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[seed-keyk] /ˈsidˌkeɪk/
a sweet cake containing aromatic seeds, usually caraway.
Origin of seedcake
First recorded in 1565-75; seed + cake Unabridged
Based on the Random House Dictionary, © Random House, Inc. 2018.
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Examples from the Web for seed-cake
Historical Examples
  • Her mother had brought her a piece of seed-cake and a cup of milk with the cream on it.

  • For a good man's head is not like a seed-cake that passes in the using.

  • The Duke of Pemberwell gasped, and nearly choked on his seed-cake.

    The Tigress Anne Warner
  • When Nina sat up again her seed-cake was gone and the duke was chuckling.

    The Tigress Anne Warner
  • Her husband shakes his head; and further adds, that they had seed-cake instead of plum-cake, and that it was all white wine.

    Sketches by Boz Charles Dickens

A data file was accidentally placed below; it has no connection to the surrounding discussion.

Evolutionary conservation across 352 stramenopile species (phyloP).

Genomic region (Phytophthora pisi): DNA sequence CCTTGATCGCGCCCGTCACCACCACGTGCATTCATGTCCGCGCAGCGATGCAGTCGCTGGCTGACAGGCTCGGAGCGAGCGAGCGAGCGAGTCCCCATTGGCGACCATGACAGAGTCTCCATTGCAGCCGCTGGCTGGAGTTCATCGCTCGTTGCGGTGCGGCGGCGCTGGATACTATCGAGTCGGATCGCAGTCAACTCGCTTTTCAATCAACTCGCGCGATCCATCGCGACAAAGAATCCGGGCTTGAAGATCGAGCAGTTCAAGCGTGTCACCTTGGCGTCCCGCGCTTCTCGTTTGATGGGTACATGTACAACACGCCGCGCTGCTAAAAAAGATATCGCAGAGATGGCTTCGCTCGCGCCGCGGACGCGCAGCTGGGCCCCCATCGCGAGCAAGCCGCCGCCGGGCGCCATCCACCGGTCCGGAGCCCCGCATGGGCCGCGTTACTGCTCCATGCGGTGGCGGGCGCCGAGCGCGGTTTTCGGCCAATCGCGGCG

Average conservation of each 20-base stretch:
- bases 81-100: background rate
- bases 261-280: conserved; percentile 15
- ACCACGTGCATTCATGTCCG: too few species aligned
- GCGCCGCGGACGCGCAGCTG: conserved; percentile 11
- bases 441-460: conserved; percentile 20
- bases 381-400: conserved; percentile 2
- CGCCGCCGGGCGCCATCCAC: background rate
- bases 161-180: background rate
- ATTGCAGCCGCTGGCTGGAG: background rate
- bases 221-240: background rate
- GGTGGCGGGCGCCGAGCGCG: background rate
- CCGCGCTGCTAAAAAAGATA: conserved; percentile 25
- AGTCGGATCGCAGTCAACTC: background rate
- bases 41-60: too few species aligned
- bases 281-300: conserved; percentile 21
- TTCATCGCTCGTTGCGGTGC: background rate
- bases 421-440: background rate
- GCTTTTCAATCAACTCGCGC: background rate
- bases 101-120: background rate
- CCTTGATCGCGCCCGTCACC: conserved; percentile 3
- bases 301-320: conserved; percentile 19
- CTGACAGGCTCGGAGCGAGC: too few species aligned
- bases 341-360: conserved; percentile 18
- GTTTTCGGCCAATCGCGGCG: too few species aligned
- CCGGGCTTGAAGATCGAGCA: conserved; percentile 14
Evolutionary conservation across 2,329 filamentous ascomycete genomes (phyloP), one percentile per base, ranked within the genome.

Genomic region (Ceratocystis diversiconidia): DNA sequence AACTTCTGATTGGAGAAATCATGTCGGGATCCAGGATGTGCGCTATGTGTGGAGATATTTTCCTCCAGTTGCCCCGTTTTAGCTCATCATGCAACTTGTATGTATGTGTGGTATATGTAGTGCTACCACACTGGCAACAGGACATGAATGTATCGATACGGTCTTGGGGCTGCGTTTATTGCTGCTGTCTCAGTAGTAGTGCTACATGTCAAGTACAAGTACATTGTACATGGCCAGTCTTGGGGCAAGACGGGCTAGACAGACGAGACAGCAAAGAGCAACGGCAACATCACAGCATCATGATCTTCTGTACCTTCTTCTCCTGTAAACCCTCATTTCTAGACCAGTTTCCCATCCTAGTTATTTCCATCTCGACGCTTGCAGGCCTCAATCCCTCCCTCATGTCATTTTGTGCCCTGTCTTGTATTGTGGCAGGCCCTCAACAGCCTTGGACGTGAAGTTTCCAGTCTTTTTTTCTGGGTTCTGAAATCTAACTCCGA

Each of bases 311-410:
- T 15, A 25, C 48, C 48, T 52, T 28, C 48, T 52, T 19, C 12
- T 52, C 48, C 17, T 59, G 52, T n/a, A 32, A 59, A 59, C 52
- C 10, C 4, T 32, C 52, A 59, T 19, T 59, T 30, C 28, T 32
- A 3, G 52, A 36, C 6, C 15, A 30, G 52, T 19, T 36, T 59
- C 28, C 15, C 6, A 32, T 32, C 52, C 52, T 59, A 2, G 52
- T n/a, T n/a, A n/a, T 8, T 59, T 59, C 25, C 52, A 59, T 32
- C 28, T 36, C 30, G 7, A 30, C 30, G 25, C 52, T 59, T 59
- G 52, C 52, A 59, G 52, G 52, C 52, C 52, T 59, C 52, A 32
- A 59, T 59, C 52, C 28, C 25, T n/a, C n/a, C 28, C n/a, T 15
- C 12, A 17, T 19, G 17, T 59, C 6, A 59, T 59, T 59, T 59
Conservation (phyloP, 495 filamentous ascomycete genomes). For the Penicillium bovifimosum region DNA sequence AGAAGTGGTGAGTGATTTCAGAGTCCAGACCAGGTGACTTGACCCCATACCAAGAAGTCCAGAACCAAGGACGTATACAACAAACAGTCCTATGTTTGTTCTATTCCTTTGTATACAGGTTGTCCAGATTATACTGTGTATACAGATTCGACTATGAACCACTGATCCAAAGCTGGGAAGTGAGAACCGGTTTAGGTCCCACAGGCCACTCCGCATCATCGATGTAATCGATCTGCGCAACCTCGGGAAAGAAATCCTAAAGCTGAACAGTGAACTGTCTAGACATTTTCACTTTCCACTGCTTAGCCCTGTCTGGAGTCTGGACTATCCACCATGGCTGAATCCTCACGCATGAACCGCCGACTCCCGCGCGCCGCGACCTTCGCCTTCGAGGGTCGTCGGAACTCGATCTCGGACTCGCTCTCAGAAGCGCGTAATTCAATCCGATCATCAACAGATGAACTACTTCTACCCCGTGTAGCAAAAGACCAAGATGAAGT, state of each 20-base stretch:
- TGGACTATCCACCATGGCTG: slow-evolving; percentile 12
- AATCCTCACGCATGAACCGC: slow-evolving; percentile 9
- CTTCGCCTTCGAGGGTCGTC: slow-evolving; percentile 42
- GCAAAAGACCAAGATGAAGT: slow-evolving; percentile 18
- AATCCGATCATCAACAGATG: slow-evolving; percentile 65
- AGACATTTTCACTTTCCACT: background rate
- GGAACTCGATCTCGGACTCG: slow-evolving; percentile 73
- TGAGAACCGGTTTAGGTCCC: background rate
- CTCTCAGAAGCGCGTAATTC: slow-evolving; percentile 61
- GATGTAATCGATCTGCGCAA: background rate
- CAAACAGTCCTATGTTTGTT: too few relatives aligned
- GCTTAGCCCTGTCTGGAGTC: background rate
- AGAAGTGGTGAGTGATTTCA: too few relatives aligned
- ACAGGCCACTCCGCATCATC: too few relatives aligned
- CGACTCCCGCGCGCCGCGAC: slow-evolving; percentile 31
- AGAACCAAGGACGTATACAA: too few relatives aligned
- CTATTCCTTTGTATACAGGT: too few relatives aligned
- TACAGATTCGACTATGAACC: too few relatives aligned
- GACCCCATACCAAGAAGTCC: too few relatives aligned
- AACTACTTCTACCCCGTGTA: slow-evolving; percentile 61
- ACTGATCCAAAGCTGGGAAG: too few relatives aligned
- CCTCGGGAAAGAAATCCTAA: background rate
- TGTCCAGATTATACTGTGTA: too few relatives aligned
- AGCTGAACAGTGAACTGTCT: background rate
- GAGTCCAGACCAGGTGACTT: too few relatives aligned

• It was a trying pair of seconds, through which the duke's seed-cake cheeped like a canary.

    The Tigress Anne Warner
  • Even Aunt Hannah had evident misgivings, and had put a seed-cake in his trunk.

    The Open Question Elizabeth Robins
  • Many people despise sandwiches and milk out of beer-bottles and bananas and seed-cake.

    Jeremy Hugh Walpole
  • She took a chair near him, and breaking a seed-cake began eating it.

  • She carried the rag baby up-stairs to young Lucretia; then she came down to the pantry and got a seed-cake for her.

British Dictionary definitions for seed-cake


a sweet cake flavoured with caraway seeds and lemon rind or essence
Collins English Dictionary - Complete & Unabridged 2012 Digital Edition
© William Collins Sons & Co. Ltd. 1979, 1986 © HarperCollins
Publishers 1998, 2000, 2003, 2005, 2006, 2007, 2009, 2012
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Word Origin and History for seed-cake

1570s, from seed (n.) + cake (n.).

Online Etymology Dictionary, © 2010 Douglas Harper
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